Back in October, New York Attorney General Eric Schneiderman sent letters to three of the state’s biggest broadband providers — Time Warner Cable, Cablevision, and Verizon — seeking information about the connection speeds they market to consumers and the speeds they actually deliver. Now, the state is asking for consumers’ help in seeing if these Internet service providers are being honest.
It’s a pretty simple process, one that gets around some of the privacy and accuracy concerns of the FCC’s Measuring Broadband America report.
First, New York residents can go to the third-party InternetHealthTest.org, and simply click “Start Test.”
The site then measures your “throughput” Internet speeds – the speeds at which customers actually reach content on the Internet — to several points online. It will take up to a few minutes to go through the full list, but in the end you’ll have yourself an idea of what your average connection speed is.
This differs from the FCC test, in that the FCC does not use throughput data for its report on advertised vs. real broadband speeds. Instead, that report has thus far only published measurements of connections along the “last mile” of users’ Internet connection — i.e., just how quickly a user’s data moves along the network of their ISP, not its speed across multiple, interconnected networks.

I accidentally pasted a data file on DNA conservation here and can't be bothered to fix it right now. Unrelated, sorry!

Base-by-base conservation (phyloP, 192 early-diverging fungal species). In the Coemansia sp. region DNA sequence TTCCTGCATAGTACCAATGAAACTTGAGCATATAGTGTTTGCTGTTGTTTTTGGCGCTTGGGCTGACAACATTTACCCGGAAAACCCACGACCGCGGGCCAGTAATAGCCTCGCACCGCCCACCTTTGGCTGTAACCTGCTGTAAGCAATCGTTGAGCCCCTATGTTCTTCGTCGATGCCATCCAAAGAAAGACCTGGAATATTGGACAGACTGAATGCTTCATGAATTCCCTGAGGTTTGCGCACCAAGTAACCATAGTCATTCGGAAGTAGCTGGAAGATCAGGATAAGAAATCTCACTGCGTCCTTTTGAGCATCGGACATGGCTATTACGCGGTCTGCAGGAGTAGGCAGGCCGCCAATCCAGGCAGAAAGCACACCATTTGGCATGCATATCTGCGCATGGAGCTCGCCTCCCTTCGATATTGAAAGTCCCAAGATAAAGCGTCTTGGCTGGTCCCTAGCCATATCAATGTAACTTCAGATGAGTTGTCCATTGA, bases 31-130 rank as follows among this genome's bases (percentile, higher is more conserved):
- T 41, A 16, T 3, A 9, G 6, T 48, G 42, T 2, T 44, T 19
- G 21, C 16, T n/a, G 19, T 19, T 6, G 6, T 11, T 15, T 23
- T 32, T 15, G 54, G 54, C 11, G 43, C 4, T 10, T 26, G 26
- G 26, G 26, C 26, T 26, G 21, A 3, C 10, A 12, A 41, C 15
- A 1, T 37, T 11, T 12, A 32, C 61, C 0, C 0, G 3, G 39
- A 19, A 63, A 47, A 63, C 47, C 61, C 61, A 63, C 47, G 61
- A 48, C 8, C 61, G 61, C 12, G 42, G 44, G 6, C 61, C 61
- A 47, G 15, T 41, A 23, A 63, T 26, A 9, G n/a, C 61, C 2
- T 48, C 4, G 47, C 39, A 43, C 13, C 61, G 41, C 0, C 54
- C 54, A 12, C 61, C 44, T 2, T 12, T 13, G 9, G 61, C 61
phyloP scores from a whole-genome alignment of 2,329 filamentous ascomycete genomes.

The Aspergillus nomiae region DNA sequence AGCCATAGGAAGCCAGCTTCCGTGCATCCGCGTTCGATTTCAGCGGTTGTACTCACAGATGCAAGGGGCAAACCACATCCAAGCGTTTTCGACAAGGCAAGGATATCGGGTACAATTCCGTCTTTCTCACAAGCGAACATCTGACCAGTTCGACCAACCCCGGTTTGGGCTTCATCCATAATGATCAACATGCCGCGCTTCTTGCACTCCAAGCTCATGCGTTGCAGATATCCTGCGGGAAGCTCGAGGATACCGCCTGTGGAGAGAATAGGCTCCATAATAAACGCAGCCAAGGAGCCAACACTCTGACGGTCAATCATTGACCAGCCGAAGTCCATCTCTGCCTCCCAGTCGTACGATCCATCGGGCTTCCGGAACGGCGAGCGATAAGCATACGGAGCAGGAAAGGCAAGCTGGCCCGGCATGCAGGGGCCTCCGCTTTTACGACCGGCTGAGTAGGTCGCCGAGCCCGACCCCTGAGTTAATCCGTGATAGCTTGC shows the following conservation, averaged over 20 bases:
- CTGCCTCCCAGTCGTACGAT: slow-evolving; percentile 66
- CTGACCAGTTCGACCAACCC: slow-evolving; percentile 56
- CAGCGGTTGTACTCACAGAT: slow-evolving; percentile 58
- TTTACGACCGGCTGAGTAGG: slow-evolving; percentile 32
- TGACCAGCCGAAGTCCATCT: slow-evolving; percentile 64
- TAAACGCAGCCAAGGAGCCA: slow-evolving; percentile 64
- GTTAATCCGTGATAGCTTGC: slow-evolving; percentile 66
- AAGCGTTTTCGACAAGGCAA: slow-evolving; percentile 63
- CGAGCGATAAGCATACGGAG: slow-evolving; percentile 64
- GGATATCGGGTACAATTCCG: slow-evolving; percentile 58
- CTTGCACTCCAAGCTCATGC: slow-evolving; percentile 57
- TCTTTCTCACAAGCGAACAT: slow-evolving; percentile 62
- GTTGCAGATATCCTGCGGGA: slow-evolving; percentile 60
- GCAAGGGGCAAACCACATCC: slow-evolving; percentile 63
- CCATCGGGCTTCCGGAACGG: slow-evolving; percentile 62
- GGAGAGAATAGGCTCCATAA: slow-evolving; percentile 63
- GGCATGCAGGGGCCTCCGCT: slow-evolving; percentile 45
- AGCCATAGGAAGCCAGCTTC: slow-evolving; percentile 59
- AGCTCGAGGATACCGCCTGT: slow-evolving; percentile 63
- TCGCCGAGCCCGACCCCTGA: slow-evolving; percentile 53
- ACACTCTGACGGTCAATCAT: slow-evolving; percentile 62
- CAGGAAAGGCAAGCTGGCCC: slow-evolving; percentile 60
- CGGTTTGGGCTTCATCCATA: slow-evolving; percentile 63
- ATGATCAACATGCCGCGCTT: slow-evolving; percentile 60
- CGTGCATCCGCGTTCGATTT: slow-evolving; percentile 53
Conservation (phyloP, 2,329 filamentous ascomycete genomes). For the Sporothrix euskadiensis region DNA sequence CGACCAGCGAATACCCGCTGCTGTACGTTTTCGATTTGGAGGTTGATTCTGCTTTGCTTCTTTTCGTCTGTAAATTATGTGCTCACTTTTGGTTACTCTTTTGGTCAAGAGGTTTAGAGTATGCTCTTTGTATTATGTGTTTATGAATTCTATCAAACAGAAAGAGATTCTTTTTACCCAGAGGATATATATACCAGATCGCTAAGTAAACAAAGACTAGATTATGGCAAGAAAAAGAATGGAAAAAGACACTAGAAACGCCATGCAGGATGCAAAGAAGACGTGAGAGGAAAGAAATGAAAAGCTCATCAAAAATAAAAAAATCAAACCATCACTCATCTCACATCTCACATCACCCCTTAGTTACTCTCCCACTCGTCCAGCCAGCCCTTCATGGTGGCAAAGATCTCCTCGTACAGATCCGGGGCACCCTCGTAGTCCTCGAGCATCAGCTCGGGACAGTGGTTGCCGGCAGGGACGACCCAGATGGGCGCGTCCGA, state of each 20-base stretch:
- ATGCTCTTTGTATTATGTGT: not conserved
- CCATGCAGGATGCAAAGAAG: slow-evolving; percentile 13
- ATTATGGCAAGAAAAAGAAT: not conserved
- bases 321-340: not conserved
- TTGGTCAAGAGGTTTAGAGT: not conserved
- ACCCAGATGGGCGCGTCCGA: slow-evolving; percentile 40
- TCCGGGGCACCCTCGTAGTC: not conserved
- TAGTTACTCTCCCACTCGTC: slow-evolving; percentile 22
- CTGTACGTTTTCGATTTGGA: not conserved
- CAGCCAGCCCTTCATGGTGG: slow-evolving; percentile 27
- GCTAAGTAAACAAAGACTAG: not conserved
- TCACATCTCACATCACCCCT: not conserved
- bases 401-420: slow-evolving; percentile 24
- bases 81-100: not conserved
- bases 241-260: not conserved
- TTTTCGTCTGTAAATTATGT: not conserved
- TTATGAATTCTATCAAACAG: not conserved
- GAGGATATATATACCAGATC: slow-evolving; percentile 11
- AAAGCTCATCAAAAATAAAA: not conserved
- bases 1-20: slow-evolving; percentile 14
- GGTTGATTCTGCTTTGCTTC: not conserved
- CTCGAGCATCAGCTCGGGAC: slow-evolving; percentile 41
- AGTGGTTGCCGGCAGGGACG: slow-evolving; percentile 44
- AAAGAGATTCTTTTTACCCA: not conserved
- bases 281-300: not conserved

The other concern that has limited participation in the FCC’s broadband speed tests is privacy. A lot of folks are just not thrilled with the idea of giving any information about their Internet use to any government agency.
To get around that problem, the New York program only asks that volunteers send screenshots of their test results, using this online form (which also has instructions on taking a screenshot). The image you attach includes no information about your device (browser history, IP address, etc.), and the only identifying info required on the form is your name and ZIP code. Any other personal info on the form — e-mail address, phone number — is voluntary.
“New Yorkers should get the Internet speeds they pay for. Too many of us may be paying for one thing, and getting another,” says Schneiderman. “By conducting these tests, consumers can uncover whether they are receiving the Internet speeds they have paid for.”
The tests are being applauded by consumer groups, including our own Consumers Union.
“As Consumer Reports has pointed out, Internet speeds can vary considerably, and consumers do not always get the ‘blazingly fast’ internet speeds they are are paying for,” explains Chuck Bell, Programs Director for CU. “We have heard from dozens of customers in New York who are concerned that they are not getting the internet speeds promised by internet providers.”
Likewise, Susan Lerner, Executive Director for Common Cause/NY, points to the importance of crowdsourcing this sort of information on ISPs.
“No individual New Yorker acting alone can influence the giant telecom companies that control broadband in our state,” say Lerner.